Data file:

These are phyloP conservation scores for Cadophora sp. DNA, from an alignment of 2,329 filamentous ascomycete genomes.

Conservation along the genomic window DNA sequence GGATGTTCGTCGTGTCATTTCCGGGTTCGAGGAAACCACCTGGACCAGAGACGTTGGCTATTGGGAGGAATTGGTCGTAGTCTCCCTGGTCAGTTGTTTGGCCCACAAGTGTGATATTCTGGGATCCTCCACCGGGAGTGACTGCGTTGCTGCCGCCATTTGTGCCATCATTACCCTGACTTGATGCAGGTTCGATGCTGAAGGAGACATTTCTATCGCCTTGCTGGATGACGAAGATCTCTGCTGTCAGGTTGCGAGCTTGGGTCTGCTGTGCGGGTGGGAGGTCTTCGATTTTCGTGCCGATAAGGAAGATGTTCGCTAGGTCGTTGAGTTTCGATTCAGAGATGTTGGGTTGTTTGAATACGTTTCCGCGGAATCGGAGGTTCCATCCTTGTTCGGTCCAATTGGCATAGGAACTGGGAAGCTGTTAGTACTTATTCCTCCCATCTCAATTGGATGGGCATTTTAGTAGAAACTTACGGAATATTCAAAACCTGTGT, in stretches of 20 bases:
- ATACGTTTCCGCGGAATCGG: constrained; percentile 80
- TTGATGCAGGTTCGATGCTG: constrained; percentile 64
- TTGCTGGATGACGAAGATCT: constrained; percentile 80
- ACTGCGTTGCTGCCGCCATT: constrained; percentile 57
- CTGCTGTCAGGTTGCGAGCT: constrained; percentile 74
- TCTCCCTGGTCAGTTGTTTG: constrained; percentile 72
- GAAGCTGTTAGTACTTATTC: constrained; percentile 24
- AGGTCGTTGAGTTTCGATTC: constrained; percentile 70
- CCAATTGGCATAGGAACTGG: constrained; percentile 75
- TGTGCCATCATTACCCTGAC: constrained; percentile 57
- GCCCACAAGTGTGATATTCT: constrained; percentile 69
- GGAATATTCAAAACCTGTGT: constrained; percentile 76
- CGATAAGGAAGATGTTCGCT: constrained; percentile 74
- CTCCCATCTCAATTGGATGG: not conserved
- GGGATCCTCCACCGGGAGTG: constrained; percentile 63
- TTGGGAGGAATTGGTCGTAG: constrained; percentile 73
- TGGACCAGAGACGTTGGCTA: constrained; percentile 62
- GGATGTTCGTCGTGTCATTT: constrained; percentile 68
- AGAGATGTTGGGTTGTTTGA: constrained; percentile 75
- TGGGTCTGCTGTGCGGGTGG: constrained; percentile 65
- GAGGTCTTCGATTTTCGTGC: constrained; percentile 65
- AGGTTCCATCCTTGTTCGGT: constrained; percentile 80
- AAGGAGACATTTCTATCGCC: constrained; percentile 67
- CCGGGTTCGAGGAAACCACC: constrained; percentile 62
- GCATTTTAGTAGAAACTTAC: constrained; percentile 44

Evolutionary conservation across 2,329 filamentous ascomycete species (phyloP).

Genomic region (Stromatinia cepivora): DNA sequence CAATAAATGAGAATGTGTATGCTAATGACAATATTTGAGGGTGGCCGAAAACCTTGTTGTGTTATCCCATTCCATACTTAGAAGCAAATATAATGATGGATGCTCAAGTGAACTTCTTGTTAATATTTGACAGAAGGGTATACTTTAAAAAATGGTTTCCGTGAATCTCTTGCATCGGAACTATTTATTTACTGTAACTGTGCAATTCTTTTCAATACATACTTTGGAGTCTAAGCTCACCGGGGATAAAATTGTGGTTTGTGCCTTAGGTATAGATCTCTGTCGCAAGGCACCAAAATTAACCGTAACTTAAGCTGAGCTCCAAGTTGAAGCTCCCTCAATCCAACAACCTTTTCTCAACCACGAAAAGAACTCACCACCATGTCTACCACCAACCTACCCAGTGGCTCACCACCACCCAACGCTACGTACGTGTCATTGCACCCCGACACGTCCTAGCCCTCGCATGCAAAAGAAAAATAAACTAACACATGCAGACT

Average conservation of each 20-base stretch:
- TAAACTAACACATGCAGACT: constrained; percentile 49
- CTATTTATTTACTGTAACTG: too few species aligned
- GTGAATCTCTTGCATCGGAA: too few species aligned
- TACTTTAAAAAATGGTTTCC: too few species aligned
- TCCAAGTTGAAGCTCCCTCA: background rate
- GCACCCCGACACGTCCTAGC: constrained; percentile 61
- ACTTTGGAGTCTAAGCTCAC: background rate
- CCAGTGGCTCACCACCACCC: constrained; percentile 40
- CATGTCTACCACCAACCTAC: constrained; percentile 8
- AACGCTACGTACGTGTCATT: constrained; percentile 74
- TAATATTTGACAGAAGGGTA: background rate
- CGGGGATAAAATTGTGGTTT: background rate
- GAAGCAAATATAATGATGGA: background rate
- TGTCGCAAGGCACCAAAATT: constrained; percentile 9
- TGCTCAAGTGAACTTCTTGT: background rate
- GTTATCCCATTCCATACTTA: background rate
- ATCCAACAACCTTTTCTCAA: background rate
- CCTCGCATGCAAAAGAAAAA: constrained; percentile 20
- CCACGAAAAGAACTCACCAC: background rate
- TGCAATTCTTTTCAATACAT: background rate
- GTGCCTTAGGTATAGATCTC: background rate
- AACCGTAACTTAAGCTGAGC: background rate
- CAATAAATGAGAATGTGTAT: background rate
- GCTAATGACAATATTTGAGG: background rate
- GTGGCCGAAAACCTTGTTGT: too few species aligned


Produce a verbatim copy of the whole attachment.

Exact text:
These are phyloP conservation scores for Cadophora sp. DNA, from an alignment of 2,329 filamentous ascomycete genomes.

Conservation along the genomic window DNA sequence GGATGTTCGTCGTGTCATTTCCGGGTTCGAGGAAACCACCTGGACCAGAGACGTTGGCTATTGGGAGGAATTGGTCGTAGTCTCCCTGGTCAGTTGTTTGGCCCACAAGTGTGATATTCTGGGATCCTCCACCGGGAGTGACTGCGTTGCTGCCGCCATTTGTGCCATCATTACCCTGACTTGATGCAGGTTCGATGCTGAAGGAGACATTTCTATCGCCTTGCTGGATGACGAAGATCTCTGCTGTCAGGTTGCGAGCTTGGGTCTGCTGTGCGGGTGGGAGGTCTTCGATTTTCGTGCCGATAAGGAAGATGTTCGCTAGGTCGTTGAGTTTCGATTCAGAGATGTTGGGTTGTTTGAATACGTTTCCGCGGAATCGGAGGTTCCATCCTTGTTCGGTCCAATTGGCATAGGAACTGGGAAGCTGTTAGTACTTATTCCTCCCATCTCAATTGGATGGGCATTTTAGTAGAAACTTACGGAATATTCAAAACCTGTGT, in stretches of 20 bases:
- ATACGTTTCCGCGGAATCGG: constrained; percentile 80
- TTGATGCAGGTTCGATGCTG: constrained; percentile 64
- TTGCTGGATGACGAAGATCT: constrained; percentile 80
- ACTGCGTTGCTGCCGCCATT: constrained; percentile 57
- CTGCTGTCAGGTTGCGAGCT: constrained; percentile 74
- TCTCCCTGGTCAGTTGTTTG: constrained; percentile 72
- GAAGCTGTTAGTACTTATTC: constrained; percentile 24
- AGGTCGTTGAGTTTCGATTC: constrained; percentile 70
- CCAATTGGCATAGGAACTGG: constrained; percentile 75
- TGTGCCATCATTACCCTGAC: constrained; percentile 57
- GCCCACAAGTGTGATATTCT: constrained; percentile 69
- GGAATATTCAAAACCTGTGT: constrained; percentile 76
- CGATAAGGAAGATGTTCGCT: constrained; percentile 74
- CTCCCATCTCAATTGGATGG: not conserved
- GGGATCCTCCACCGGGAGTG: constrained; percentile 63
- TTGGGAGGAATTGGTCGTAG: constrained; percentile 73
- TGGACCAGAGACGTTGGCTA: constrained; percentile 62
- GGATGTTCGTCGTGTCATTT: constrained; percentile 68
- AGAGATGTTGGGTTGTTTGA: constrained; percentile 75
- TGGGTCTGCTGTGCGGGTGG: constrained; percentile 65
- GAGGTCTTCGATTTTCGTGC: constrained; percentile 65
- AGGTTCCATCCTTGTTCGGT: constrained; percentile 80
- AAGGAGACATTTCTATCGCC: constrained; percentile 67
- CCGGGTTCGAGGAAACCACC: constrained; percentile 62
- GCATTTTAGTAGAAACTTAC: constrained; percentile 44

Evolutionary conservation across 2,329 filamentous ascomycete species (phyloP).

Genomic region (Stromatinia cepivora): DNA sequence CAATAAATGAGAATGTGTATGCTAATGACAATATTTGAGGGTGGCCGAAAACCTTGTTGTGTTATCCCATTCCATACTTAGAAGCAAATATAATGATGGATGCTCAAGTGAACTTCTTGTTAATATTTGACAGAAGGGTATACTTTAAAAAATGGTTTCCGTGAATCTCTTGCATCGGAACTATTTATTTACTGTAACTGTGCAATTCTTTTCAATACATACTTTGGAGTCTAAGCTCACCGGGGATAAAATTGTGGTTTGTGCCTTAGGTATAGATCTCTGTCGCAAGGCACCAAAATTAACCGTAACTTAAGCTGAGCTCCAAGTTGAAGCTCCCTCAATCCAACAACCTTTTCTCAACCACGAAAAGAACTCACCACCATGTCTACCACCAACCTACCCAGTGGCTCACCACCACCCAACGCTACGTACGTGTCATTGCACCCCGACACGTCCTAGCCCTCGCATGCAAAAGAAAAATAAACTAACACATGCAGACT

Average conservation of each 20-base stretch:
- TAAACTAACACATGCAGACT: constrained; percentile 49
- CTATTTATTTACTGTAACTG: too few species aligned
- GTGAATCTCTTGCATCGGAA: too few species aligned
- TACTTTAAAAAATGGTTTCC: too few species aligned
- TCCAAGTTGAAGCTCCCTCA: background rate
- GCACCCCGACACGTCCTAGC: constrained; percentile 61
- ACTTTGGAGTCTAAGCTCAC: background rate
- CCAGTGGCTCACCACCACCC: constrained; percentile 40
- CATGTCTACCACCAACCTAC: constrained; percentile 8
- AACGCTACGTACGTGTCATT: constrained; percentile 74
- TAATATTTGACAGAAGGGTA: background rate
- CGGGGATAAAATTGTGGTTT: background rate
- GAAGCAAATATAATGATGGA: background rate
- TGTCGCAAGGCACCAAAATT: constrained; percentile 9
- TGCTCAAGTGAACTTCTTGT: background rate
- GTTATCCCATTCCATACTTA: background rate
- ATCCAACAACCTTTTCTCAA: background rate
- CCTCGCATGCAAAAGAAAAA: constrained; percentile 20
- CCACGAAAAGAACTCACCAC: background rate
- TGCAATTCTTTTCAATACAT: background rate
- GTGCCTTAGGTATAGATCTC: background rate
- AACCGTAACTTAAGCTGAGC: background rate
- CAATAAATGAGAATGTGTAT: background rate
- GCTAATGACAATATTTGAGG: background rate
- GTGGCCGAAAACCTTGTTGT: too few species aligned